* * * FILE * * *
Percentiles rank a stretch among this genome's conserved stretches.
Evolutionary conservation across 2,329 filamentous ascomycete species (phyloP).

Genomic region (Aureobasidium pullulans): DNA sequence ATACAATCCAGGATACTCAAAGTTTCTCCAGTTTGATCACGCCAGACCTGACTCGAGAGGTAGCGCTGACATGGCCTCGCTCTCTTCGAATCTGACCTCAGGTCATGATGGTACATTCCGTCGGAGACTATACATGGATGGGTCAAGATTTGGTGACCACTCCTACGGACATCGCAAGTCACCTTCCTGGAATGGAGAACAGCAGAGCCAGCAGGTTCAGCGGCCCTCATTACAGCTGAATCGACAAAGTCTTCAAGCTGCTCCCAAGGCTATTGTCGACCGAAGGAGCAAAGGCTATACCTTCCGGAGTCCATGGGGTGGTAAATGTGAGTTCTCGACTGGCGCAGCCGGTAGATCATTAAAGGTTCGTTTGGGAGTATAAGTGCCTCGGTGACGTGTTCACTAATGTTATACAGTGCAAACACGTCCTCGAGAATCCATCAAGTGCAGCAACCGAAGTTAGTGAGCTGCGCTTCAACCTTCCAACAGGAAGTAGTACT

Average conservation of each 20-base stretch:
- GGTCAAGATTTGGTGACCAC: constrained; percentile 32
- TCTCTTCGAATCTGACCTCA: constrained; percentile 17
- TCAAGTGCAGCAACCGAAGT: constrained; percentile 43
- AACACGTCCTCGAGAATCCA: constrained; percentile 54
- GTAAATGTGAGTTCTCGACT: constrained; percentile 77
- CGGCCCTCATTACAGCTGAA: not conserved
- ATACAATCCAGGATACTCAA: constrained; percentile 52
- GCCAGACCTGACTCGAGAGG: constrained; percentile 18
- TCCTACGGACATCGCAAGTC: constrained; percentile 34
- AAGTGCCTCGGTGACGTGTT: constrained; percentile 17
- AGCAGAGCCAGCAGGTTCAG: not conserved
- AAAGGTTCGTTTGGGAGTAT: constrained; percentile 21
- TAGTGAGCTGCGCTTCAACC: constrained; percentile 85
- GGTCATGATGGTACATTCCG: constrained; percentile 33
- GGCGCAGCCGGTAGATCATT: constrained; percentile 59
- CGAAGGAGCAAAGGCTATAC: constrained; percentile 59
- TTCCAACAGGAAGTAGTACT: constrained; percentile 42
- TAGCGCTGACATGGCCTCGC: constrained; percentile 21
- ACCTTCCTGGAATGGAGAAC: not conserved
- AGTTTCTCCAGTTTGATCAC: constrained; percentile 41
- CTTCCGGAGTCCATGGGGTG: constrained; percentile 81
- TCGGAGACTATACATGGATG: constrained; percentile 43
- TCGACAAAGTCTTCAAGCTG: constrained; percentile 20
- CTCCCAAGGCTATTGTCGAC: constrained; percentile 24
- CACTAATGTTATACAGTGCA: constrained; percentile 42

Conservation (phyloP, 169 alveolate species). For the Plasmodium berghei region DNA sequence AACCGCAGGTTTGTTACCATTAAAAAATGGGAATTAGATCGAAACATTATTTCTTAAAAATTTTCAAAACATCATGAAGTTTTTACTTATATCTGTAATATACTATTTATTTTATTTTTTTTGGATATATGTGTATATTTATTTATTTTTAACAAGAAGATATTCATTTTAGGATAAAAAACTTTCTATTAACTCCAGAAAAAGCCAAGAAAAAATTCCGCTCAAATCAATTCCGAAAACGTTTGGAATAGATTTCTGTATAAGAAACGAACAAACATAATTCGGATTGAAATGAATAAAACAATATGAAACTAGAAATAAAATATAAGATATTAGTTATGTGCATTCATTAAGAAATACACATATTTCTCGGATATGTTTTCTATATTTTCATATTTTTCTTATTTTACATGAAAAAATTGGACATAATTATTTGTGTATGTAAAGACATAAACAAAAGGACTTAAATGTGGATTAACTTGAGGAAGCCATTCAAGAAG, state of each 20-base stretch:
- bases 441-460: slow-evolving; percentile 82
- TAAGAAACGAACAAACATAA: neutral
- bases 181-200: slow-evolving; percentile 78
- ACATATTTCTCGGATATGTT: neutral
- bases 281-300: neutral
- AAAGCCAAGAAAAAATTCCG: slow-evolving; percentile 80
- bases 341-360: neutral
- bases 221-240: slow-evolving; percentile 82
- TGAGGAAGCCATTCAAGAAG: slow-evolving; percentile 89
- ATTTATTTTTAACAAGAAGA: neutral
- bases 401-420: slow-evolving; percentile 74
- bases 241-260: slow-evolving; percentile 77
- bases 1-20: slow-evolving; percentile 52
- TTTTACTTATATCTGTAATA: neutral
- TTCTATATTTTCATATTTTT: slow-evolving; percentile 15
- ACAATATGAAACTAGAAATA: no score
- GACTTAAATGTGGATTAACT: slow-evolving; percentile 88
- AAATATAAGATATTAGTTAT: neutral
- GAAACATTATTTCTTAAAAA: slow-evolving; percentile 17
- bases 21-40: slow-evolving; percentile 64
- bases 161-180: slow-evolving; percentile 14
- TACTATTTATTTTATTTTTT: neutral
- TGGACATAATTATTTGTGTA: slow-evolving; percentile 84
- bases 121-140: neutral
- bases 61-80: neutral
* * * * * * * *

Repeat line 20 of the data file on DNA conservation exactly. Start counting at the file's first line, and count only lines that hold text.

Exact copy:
- CGAAGGAGCAAAGGCTATAC: constrained; percentile 59